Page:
Chicago archdiocese releases clergy sex abuse documents

This story appears in the Chicago abuse files feature series. View the full series.

by Brian Roewe

NCR environment correspondent

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More than 6,000 pages detailing past allegations, reports and procedures related to clergy sexual abuse in the Chicago archdiocese became public Tuesday morning, part of a 2008 settlement between the archdiocese and alleged victims.

The documents pertain to 30 archdiocesan priests credibly accused of sexually abusing children. Of the 30, four have been removed from the priesthood and four have been criminally convicted. Only Joseph L. Fitzharris was both convicted and laicized. Fourteen of the priests are deceased. According to the archdiocese, 95 percent of the cases predate 1988.

"Today no priest with even one substantiated allegation of sexual abuse of a minor serves in ministry in the Archdiocese of Chicago," the archdiocese said in a statement made ahead of the release.

Describing the documents as "upsetting" and "painful to read," the archdiocese apologized to victims and said the image the files portray "is not the Church we know or the Church we want to be." The pages include decisions church officials made decades ago "that are now difficult to justify" but were based upon "the prevailing knowledge at the time," noting that understanding of sexual abuse has evolved since then.

"While we complied with the reporting laws in place at the time, the Church and its leaders have acknowledged repeatedly that they wished they had done more and done it sooner, but now are working hard to regain trust, to reach out to victims and their families, and to make certain that all children and youth are protected," the statement read.

At a press conference Tuesday, attorney Jeff Anderson, who represented plaintiffs in the 2008 settlement, called the documents "an analogue that extends decades," one that tells the tale of choices made by top church officials to keep knowledge of problem priests among themselves and "as a result, hundreds and hundreds of children and families were imperiled."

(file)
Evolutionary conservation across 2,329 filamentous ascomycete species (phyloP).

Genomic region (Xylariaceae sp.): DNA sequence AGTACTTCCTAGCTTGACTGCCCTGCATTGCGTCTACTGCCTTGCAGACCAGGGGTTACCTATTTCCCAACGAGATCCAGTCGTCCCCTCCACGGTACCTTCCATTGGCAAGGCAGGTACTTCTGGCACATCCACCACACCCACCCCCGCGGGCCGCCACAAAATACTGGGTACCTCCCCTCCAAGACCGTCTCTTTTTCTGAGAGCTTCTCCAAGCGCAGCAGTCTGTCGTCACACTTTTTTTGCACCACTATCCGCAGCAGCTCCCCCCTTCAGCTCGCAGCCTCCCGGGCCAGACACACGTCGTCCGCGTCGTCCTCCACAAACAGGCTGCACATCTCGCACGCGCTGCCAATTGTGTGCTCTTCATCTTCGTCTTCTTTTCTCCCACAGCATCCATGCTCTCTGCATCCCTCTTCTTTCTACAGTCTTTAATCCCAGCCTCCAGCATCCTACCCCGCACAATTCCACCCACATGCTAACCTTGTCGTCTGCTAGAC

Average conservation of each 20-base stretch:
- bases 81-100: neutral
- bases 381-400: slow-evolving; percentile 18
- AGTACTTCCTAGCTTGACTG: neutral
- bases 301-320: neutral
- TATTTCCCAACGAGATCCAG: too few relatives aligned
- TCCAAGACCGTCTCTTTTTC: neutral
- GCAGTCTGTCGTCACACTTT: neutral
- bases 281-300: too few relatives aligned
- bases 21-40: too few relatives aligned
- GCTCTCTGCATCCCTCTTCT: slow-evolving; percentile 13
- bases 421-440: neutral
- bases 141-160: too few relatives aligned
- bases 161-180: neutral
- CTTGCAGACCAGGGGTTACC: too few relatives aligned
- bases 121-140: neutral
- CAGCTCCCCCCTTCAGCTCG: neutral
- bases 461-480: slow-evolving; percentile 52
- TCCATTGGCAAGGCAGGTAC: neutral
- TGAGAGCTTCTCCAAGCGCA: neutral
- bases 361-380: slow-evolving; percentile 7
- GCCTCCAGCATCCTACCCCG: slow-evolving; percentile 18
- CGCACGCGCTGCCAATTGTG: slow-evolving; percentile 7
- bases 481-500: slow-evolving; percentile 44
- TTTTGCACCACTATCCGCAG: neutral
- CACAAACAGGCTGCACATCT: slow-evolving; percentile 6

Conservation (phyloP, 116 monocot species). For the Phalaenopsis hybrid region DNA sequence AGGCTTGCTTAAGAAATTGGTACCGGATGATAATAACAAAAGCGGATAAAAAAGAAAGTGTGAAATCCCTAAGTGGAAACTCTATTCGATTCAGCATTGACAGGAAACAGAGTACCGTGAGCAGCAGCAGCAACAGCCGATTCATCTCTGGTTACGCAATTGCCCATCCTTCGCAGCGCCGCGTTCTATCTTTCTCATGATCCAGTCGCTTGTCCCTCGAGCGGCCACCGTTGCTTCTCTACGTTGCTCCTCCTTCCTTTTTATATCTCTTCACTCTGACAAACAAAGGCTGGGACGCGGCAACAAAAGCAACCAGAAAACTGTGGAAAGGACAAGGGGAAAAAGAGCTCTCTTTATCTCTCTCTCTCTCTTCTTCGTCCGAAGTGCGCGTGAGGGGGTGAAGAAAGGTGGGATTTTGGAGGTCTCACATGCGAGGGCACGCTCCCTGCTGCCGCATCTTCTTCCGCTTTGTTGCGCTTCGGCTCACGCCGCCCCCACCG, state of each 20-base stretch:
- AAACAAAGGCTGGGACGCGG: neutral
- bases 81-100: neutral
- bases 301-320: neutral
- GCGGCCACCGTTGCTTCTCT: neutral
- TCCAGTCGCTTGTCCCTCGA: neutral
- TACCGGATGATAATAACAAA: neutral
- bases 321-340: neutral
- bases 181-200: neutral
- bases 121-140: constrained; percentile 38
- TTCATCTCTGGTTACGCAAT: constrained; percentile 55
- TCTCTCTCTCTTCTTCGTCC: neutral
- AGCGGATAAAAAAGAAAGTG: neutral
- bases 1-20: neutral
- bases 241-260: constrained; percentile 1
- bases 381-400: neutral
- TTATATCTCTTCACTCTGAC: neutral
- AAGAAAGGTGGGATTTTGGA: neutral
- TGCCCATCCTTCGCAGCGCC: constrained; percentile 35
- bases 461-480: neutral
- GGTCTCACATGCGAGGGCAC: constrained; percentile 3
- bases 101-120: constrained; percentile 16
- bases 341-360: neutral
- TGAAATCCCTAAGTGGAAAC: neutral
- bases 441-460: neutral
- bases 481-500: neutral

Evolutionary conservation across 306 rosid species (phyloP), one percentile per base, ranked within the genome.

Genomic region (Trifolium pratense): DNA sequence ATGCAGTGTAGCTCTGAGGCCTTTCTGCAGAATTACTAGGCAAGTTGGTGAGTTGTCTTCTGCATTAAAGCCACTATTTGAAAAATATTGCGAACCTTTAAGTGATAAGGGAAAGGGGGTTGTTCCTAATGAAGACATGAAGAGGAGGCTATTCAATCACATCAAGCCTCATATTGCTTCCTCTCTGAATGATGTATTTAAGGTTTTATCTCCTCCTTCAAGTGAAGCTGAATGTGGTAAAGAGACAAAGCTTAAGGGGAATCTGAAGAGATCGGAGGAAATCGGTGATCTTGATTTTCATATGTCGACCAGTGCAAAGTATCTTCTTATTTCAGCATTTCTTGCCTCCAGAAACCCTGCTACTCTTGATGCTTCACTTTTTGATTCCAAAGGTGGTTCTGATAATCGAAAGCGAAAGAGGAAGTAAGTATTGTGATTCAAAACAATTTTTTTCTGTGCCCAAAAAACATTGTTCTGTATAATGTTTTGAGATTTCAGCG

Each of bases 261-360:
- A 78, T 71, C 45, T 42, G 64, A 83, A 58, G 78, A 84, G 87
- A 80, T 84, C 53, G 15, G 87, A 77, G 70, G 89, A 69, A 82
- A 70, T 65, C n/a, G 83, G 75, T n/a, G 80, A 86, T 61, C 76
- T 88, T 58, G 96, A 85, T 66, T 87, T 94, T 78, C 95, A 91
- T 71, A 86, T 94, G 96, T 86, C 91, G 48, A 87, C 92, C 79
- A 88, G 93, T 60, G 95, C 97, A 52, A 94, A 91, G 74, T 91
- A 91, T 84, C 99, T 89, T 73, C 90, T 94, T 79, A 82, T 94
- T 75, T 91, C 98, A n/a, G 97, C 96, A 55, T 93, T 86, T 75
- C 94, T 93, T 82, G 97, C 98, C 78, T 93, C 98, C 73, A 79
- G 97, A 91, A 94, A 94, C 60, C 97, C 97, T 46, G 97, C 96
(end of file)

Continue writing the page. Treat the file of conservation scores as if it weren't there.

Among the documents are two depositions: one made by Cardinal Francis George in January 2008, the other of Bishop Raymond E. Goerdert, vicar for priests from 1987 to 1991, in November 2007. Absent are new files related to former priest Daniel McCormack, though he is discussed in George's deposition. A judge has ordered documents related to McCormack, who in 2007 pleaded guilty of sexual abuse of five young men, remain sealed while further litigation is ongoing. Personnel files for an additional 35 priests listed by the archdiocese on its website as credibly accused have yet to be disclosed.

Anderson said the archdiocese deserves some credit for its transparency by way of its first public disclosure of priest files and for what he labeled the best victims assistance ministry in the country. Still, he noted the transparency only came through legal force and that full accountability can only come when the archdiocese expresses ownership of its mistakes.

The documents themselves, Anderson said, demonstrate that cardinals, vicars and other top officials responded in a way that valued secrecy and self-preservation above the protection of children and families. He would not speculate whether they represented enough support for criminal prosecution against George.

The attorney also disputed a claim the cardinal made Jan. 12 in the archdiocesan newspaper (and in a letter sent to parishioners) in which George acknowledged that the response to abuse allegations "was not always adequate to all the facts, but a mistake is not a cover up."

Anderson said "the files speak for themselves" and contain "much more than mistakes," highlighting two cases in particular: one in which George overrode a decision of his review board by keeping Fr. Joseph Bennett in ministry and another in which the cardinal worked to gain early release from prison for Fr. Norbert Maday.

Several abuse accusers and their families attended the press conference and spoke of their own cases and the impact of the documents going public. One mother said the documents will open a painful scar for her son, but one that will heal quickly and hopefully give courage to other victims. Another said the documents represent truth particularly in light of archdiocesan claims that there was not a cover up.

Check back with for further reporting on the documents.

[Brian Roewe is an NCR staff writer. His email address is Follow him on Twitter: @BrianRoewe.]

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